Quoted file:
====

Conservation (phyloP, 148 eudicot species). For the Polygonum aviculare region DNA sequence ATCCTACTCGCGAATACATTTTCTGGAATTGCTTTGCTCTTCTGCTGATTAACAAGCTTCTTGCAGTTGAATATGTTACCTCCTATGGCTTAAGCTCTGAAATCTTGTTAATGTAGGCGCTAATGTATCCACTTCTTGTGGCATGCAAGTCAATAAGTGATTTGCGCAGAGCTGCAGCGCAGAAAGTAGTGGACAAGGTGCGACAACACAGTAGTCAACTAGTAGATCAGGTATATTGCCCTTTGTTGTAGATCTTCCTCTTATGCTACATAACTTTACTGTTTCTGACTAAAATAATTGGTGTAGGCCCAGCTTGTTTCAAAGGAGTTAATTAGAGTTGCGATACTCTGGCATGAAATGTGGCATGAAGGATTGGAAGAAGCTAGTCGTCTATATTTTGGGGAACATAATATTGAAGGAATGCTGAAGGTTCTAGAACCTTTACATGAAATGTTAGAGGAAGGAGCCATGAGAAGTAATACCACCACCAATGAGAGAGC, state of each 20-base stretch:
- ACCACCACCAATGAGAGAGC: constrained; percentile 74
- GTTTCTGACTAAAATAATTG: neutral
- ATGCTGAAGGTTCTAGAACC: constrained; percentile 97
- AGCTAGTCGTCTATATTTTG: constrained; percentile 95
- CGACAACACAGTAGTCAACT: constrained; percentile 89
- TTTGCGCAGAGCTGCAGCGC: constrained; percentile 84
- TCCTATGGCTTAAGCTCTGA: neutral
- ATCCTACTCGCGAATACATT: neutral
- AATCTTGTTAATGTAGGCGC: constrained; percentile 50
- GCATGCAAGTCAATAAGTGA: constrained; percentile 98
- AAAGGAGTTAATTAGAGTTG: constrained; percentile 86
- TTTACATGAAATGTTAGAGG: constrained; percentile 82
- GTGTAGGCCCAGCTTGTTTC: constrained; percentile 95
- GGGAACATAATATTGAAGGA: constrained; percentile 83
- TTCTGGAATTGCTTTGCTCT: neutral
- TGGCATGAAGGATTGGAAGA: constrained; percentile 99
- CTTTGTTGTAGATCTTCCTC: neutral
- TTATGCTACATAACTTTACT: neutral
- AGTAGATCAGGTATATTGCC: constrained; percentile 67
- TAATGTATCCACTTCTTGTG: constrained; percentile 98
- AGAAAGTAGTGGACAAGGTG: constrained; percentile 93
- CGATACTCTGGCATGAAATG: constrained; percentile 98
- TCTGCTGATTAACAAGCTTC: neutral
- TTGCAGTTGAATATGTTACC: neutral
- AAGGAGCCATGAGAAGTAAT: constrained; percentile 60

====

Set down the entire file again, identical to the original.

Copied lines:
Conservation (phyloP, 148 eudicot species). For the Polygonum aviculare region DNA sequence ATCCTACTCGCGAATACATTTTCTGGAATTGCTTTGCTCTTCTGCTGATTAACAAGCTTCTTGCAGTTGAATATGTTACCTCCTATGGCTTAAGCTCTGAAATCTTGTTAATGTAGGCGCTAATGTATCCACTTCTTGTGGCATGCAAGTCAATAAGTGATTTGCGCAGAGCTGCAGCGCAGAAAGTAGTGGACAAGGTGCGACAACACAGTAGTCAACTAGTAGATCAGGTATATTGCCCTTTGTTGTAGATCTTCCTCTTATGCTACATAACTTTACTGTTTCTGACTAAAATAATTGGTGTAGGCCCAGCTTGTTTCAAAGGAGTTAATTAGAGTTGCGATACTCTGGCATGAAATGTGGCATGAAGGATTGGAAGAAGCTAGTCGTCTATATTTTGGGGAACATAATATTGAAGGAATGCTGAAGGTTCTAGAACCTTTACATGAAATGTTAGAGGAAGGAGCCATGAGAAGTAATACCACCACCAATGAGAGAGC, state of each 20-base stretch:
- ACCACCACCAATGAGAGAGC: constrained; percentile 74
- GTTTCTGACTAAAATAATTG: neutral
- ATGCTGAAGGTTCTAGAACC: constrained; percentile 97
- AGCTAGTCGTCTATATTTTG: constrained; percentile 95
- CGACAACACAGTAGTCAACT: constrained; percentile 89
- TTTGCGCAGAGCTGCAGCGC: constrained; percentile 84
- TCCTATGGCTTAAGCTCTGA: neutral
- ATCCTACTCGCGAATACATT: neutral
- AATCTTGTTAATGTAGGCGC: constrained; percentile 50
- GCATGCAAGTCAATAAGTGA: constrained; percentile 98
- AAAGGAGTTAATTAGAGTTG: constrained; percentile 86
- TTTACATGAAATGTTAGAGG: constrained; percentile 82
- GTGTAGGCCCAGCTTGTTTC: constrained; percentile 95
- GGGAACATAATATTGAAGGA: constrained; percentile 83
- TTCTGGAATTGCTTTGCTCT: neutral
- TGGCATGAAGGATTGGAAGA: constrained; percentile 99
- CTTTGTTGTAGATCTTCCTC: neutral
- TTATGCTACATAACTTTACT: neutral
- AGTAGATCAGGTATATTGCC: constrained; percentile 67
- TAATGTATCCACTTCTTGTG: constrained; percentile 98
- AGAAAGTAGTGGACAAGGTG: constrained; percentile 93
- CGATACTCTGGCATGAAATG: constrained; percentile 98
- TCTGCTGATTAACAAGCTTC: neutral
- TTGCAGTTGAATATGTTACC: neutral
- AAGGAGCCATGAGAAGTAAT: constrained; percentile 60